What would Super League look like without loop fixtures?

It is a question that is often asked around the rugby league community, what would the Super League look like if loop fixtures didn’t exist?

To try and answer that question, I ran a simulation of every Super League match home and away for each side.

So what actually happened?

As expected, Saints were comfortable at the top of the Super League. With 40 points from a possible 44, Justin Holbrook’s men only suffered two defeats at the hands of London Broncos and Catalans Dragons.

However, their closest challengers were Warrington Wolves. Steve Price’s men finished 12 points behind Saints but led a closely contested race between the rest of the chasing pack.

Wigan Warriors and Hull FC came next with 26 points each, with the Warriors edging the Black and Whites for third place.

Salford Red Devils completed the top five with 24 points.

Just missing out on a place in the playoffs was Catalans Dragons. Steve McNamara’s men finished just two points behind Salford, but they did have a much inferior points difference.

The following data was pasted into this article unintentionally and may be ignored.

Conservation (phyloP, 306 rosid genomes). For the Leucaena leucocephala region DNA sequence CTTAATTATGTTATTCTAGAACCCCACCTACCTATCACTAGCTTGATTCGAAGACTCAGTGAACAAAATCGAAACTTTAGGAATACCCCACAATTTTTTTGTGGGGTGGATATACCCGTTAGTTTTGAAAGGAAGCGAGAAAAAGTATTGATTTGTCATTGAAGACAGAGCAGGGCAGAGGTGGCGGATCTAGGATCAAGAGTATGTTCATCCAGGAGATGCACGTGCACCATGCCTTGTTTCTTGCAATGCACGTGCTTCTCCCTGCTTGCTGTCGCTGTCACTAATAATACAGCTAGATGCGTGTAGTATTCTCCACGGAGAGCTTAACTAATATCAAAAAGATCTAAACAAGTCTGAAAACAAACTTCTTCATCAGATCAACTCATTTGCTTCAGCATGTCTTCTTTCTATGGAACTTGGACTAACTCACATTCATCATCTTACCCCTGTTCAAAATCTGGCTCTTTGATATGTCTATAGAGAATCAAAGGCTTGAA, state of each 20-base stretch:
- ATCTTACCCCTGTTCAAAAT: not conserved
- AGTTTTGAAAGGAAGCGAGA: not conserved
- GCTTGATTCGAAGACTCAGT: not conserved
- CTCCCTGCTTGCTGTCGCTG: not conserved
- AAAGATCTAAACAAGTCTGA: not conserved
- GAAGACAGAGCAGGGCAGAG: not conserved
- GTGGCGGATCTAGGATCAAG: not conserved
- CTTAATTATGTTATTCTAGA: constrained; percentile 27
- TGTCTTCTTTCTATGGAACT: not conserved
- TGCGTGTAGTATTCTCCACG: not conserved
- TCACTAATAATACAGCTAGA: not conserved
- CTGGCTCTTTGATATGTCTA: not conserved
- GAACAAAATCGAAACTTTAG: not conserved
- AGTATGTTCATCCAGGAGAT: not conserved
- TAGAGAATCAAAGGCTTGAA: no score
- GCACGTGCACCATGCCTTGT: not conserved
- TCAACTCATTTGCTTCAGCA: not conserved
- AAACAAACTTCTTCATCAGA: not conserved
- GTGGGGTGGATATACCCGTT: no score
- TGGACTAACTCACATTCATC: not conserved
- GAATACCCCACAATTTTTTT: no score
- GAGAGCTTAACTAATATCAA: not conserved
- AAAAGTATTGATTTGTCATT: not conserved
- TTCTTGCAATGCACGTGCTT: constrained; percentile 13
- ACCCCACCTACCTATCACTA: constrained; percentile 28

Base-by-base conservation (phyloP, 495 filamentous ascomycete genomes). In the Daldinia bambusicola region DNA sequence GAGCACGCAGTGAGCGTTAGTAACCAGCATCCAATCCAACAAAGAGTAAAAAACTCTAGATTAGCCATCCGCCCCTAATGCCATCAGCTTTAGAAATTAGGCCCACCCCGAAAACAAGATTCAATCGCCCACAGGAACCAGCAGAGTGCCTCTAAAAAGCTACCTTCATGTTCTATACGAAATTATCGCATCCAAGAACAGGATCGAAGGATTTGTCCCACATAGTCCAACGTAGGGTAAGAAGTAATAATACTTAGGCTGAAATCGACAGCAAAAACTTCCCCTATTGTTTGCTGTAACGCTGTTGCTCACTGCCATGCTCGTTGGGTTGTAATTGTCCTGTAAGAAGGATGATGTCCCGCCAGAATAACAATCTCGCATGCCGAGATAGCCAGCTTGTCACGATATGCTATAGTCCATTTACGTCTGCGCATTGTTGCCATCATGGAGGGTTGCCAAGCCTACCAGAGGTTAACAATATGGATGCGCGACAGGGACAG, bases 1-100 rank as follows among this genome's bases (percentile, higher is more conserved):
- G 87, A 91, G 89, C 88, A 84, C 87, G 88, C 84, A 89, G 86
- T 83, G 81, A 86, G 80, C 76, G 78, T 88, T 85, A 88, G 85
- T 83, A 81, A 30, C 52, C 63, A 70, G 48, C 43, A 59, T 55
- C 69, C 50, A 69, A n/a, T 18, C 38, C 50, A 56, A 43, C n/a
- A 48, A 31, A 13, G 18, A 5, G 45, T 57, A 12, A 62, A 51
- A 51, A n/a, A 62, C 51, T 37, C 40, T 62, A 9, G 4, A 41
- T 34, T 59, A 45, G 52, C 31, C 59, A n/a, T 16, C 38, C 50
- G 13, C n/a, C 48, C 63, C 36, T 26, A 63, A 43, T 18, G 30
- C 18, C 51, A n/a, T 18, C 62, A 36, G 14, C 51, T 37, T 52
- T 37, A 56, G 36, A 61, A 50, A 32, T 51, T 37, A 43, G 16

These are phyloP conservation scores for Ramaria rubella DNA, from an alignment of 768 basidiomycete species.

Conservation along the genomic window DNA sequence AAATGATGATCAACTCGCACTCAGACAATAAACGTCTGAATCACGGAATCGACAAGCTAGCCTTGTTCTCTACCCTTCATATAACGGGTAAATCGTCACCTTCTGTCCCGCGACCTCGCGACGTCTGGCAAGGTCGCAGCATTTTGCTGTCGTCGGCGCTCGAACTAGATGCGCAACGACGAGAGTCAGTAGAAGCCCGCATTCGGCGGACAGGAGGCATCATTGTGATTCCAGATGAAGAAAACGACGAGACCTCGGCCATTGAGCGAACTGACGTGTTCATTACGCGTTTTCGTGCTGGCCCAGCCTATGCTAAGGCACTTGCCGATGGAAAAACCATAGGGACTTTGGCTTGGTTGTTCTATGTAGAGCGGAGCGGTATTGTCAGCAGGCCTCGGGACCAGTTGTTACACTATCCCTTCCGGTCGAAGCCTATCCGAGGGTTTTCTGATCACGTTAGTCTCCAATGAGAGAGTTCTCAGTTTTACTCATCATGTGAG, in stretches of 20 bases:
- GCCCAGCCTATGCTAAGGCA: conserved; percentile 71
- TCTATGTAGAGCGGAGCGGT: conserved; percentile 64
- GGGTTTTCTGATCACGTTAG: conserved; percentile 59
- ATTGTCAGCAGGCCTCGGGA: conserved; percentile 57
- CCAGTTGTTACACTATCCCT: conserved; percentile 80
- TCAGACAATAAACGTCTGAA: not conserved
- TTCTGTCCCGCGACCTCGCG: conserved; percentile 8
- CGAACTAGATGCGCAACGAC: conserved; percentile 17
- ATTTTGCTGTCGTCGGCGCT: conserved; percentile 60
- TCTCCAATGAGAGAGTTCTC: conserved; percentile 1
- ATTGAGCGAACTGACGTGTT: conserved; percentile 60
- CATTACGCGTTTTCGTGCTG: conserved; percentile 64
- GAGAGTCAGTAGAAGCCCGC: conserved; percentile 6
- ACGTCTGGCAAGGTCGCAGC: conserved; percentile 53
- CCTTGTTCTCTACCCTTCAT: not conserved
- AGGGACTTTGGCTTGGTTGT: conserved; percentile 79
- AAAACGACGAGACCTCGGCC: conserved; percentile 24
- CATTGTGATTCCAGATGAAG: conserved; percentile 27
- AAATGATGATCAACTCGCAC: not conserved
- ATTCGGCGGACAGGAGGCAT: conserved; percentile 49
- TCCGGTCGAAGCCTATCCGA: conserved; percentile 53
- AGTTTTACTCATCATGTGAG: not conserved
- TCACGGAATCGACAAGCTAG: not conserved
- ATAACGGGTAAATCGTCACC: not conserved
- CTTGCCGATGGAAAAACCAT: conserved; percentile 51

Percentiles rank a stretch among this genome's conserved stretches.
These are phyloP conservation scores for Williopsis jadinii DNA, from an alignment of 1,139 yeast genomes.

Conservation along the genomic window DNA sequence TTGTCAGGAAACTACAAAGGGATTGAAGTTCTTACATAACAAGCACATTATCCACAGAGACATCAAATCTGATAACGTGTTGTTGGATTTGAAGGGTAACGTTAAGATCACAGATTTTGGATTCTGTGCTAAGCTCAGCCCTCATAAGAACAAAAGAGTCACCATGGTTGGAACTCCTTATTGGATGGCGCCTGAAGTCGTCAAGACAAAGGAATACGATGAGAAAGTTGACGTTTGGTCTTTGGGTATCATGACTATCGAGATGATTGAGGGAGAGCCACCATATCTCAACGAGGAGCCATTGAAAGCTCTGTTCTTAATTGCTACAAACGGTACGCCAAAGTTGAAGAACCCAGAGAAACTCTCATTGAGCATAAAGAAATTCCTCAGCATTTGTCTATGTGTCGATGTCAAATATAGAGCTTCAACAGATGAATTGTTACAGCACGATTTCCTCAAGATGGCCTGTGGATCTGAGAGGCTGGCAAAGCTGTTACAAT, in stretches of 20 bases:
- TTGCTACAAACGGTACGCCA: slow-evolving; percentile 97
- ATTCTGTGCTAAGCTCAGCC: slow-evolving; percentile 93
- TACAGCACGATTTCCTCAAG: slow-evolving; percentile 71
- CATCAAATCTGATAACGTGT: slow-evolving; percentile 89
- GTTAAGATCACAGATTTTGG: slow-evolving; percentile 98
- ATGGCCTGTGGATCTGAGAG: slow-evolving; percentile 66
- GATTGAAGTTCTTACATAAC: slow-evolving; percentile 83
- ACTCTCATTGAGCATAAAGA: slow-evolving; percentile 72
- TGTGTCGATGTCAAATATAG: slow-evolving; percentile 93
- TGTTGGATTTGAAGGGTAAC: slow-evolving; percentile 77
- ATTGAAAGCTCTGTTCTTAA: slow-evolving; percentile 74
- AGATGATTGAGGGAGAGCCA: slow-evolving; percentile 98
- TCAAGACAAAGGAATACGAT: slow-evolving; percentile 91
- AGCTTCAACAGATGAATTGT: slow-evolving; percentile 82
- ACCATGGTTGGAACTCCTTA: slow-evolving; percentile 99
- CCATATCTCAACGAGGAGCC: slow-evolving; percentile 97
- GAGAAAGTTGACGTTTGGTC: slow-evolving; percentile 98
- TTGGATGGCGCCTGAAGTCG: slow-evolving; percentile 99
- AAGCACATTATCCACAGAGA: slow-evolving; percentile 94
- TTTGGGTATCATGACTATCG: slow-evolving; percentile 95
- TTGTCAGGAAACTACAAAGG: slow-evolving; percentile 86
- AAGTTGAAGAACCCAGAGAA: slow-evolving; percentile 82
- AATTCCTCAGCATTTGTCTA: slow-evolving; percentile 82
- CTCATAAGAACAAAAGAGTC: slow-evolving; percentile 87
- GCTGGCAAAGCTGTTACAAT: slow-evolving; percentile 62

Another two points behind was Castleford Tigers and Wakefield Trinity. Both finished on 20 points with the Tigers finishing higher due to a significantly higher points difference.

Jumping now from the race to get into the playoffs to the race to avoid relegation, Leeds Rhinos came next with 16 points after a turbulent season.

Huddersfield Giants and London Broncos both just avoided the drop with 12 points apiece.

Finally, the team that would have been relegated was Hull KR. It went to the final day, but ultimately, it was a nasty sense of Deja vu as an extra-time drop goal from Salford sent them back to the Championship after two seasons back.

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